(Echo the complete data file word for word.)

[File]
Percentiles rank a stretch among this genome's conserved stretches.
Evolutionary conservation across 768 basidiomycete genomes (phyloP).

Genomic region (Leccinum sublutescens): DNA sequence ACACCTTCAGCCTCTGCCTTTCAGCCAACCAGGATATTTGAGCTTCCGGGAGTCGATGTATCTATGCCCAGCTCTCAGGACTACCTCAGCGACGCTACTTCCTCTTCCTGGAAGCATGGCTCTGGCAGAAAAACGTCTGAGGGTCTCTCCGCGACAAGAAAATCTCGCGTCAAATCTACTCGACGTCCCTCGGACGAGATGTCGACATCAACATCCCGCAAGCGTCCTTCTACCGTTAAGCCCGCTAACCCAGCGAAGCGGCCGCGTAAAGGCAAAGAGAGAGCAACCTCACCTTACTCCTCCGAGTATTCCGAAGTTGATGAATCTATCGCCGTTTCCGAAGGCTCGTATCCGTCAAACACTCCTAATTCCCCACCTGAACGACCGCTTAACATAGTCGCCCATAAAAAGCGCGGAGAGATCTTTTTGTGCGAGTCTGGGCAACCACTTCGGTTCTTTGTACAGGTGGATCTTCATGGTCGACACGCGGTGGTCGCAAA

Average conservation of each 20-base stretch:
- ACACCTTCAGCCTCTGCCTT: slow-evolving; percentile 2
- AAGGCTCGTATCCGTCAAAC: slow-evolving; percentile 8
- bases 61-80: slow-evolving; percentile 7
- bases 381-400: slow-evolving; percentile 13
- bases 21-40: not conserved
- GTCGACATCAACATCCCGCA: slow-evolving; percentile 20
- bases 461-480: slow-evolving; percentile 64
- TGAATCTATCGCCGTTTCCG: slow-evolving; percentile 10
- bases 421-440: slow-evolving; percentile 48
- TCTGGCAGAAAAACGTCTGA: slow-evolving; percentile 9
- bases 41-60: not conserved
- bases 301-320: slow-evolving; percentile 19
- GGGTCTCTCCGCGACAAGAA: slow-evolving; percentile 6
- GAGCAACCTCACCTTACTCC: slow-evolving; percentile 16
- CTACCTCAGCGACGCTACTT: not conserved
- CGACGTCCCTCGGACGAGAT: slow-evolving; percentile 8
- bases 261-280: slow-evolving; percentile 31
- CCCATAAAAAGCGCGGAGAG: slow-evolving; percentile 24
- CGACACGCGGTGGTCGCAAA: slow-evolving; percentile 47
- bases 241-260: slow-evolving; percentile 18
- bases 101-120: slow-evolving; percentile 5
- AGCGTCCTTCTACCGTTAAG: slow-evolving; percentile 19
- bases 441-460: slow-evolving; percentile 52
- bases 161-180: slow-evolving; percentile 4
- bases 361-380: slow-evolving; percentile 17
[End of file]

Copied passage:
Percentiles rank a stretch among this genome's conserved stretches.
Evolutionary conservation across 768 basidiomycete genomes (phyloP).

Genomic region (Leccinum sublutescens): DNA sequence ACACCTTCAGCCTCTGCCTTTCAGCCAACCAGGATATTTGAGCTTCCGGGAGTCGATGTATCTATGCCCAGCTCTCAGGACTACCTCAGCGACGCTACTTCCTCTTCCTGGAAGCATGGCTCTGGCAGAAAAACGTCTGAGGGTCTCTCCGCGACAAGAAAATCTCGCGTCAAATCTACTCGACGTCCCTCGGACGAGATGTCGACATCAACATCCCGCAAGCGTCCTTCTACCGTTAAGCCCGCTAACCCAGCGAAGCGGCCGCGTAAAGGCAAAGAGAGAGCAACCTCACCTTACTCCTCCGAGTATTCCGAAGTTGATGAATCTATCGCCGTTTCCGAAGGCTCGTATCCGTCAAACACTCCTAATTCCCCACCTGAACGACCGCTTAACATAGTCGCCCATAAAAAGCGCGGAGAGATCTTTTTGTGCGAGTCTGGGCAACCACTTCGGTTCTTTGTACAGGTGGATCTTCATGGTCGACACGCGGTGGTCGCAAA

Average conservation of each 20-base stretch:
- ACACCTTCAGCCTCTGCCTT: slow-evolving; percentile 2
- AAGGCTCGTATCCGTCAAAC: slow-evolving; percentile 8
- bases 61-80: slow-evolving; percentile 7
- bases 381-400: slow-evolving; percentile 13
- bases 21-40: not conserved
- GTCGACATCAACATCCCGCA: slow-evolving; percentile 20
- bases 461-480: slow-evolving; percentile 64
- TGAATCTATCGCCGTTTCCG: slow-evolving; percentile 10
- bases 421-440: slow-evolving; percentile 48
- TCTGGCAGAAAAACGTCTGA: slow-evolving; percentile 9
- bases 41-60: not conserved
- bases 301-320: slow-evolving; percentile 19
- GGGTCTCTCCGCGACAAGAA: slow-evolving; percentile 6
- GAGCAACCTCACCTTACTCC: slow-evolving; percentile 16
- CTACCTCAGCGACGCTACTT: not conserved
- CGACGTCCCTCGGACGAGAT: slow-evolving; percentile 8
- bases 261-280: slow-evolving; percentile 31
- CCCATAAAAAGCGCGGAGAG: slow-evolving; percentile 24
- CGACACGCGGTGGTCGCAAA: slow-evolving; percentile 47
- bases 241-260: slow-evolving; percentile 18
- bases 101-120: slow-evolving; percentile 5
- AGCGTCCTTCTACCGTTAAG: slow-evolving; percentile 19
- bases 441-460: slow-evolving; percentile 52
- bases 161-180: slow-evolving; percentile 4
- bases 361-380: slow-evolving; percentile 17